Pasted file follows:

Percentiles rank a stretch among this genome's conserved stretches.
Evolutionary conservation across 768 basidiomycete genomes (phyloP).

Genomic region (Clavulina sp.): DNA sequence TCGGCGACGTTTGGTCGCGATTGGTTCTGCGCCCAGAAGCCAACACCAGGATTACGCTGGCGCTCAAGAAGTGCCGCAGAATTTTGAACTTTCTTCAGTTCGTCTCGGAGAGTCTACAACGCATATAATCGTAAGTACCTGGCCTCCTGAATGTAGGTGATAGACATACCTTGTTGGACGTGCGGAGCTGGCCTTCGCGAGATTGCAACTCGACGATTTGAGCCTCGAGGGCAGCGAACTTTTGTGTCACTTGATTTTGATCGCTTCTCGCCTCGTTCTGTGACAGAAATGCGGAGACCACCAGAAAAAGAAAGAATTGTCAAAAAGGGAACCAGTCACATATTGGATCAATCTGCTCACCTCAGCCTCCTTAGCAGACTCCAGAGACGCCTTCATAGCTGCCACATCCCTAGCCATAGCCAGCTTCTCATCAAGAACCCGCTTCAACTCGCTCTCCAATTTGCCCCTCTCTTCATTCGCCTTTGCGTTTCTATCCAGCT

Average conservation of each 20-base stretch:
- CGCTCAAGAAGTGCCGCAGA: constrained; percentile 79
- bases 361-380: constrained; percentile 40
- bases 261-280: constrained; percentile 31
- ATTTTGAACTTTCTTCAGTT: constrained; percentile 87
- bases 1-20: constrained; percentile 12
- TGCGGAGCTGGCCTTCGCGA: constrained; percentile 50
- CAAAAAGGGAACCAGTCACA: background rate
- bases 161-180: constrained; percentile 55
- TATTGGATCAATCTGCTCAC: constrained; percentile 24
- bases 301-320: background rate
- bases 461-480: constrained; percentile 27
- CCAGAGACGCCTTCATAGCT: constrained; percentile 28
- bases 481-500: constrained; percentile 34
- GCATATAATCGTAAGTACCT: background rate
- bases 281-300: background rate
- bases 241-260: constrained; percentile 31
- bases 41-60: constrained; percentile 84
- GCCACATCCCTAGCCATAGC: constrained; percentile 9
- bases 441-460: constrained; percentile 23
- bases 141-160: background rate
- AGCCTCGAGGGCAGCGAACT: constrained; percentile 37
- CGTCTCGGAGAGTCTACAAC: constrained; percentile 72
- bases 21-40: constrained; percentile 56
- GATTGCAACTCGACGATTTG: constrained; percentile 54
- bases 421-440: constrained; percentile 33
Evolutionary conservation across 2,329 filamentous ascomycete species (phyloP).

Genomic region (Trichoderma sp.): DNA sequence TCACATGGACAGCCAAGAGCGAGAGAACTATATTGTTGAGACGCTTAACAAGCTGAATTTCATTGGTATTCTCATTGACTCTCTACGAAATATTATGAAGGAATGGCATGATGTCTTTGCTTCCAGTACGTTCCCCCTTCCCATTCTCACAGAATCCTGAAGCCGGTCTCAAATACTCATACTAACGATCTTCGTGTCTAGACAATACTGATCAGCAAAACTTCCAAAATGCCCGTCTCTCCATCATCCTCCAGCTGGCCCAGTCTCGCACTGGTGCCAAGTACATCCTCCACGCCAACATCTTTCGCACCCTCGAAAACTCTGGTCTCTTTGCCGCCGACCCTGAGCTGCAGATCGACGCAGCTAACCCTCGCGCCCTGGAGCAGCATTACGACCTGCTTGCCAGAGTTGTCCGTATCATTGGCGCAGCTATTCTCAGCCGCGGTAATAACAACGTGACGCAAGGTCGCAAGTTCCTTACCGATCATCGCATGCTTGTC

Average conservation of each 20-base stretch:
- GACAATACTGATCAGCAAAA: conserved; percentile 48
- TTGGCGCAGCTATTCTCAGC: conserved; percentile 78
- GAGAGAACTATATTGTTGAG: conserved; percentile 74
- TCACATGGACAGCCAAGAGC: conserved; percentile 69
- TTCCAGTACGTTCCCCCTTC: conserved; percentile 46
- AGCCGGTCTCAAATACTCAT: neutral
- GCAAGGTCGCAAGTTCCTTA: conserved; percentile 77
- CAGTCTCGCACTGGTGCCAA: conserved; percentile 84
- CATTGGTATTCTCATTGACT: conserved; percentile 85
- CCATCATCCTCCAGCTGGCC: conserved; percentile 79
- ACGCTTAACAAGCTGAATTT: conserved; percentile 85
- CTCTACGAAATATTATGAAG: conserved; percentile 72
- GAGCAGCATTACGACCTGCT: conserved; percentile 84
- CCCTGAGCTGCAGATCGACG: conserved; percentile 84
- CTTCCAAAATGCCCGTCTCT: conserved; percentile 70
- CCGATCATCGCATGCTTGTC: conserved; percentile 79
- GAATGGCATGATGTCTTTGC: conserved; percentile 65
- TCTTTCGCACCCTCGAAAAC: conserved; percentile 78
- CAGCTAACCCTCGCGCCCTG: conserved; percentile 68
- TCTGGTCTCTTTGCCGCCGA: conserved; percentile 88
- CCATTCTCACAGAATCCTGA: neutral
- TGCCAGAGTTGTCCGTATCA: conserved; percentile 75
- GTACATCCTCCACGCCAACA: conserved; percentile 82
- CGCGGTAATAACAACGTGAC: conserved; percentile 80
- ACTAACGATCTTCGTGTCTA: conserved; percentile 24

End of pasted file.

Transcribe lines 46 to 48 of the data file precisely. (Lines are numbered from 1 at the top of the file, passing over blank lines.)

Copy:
- CCCTGAGCTGCAGATCGACG: conserved; percentile 84
- CTTCCAAAATGCCCGTCTCT: conserved; percentile 70
- CCGATCATCGCATGCTTGTC: conserved; percentile 79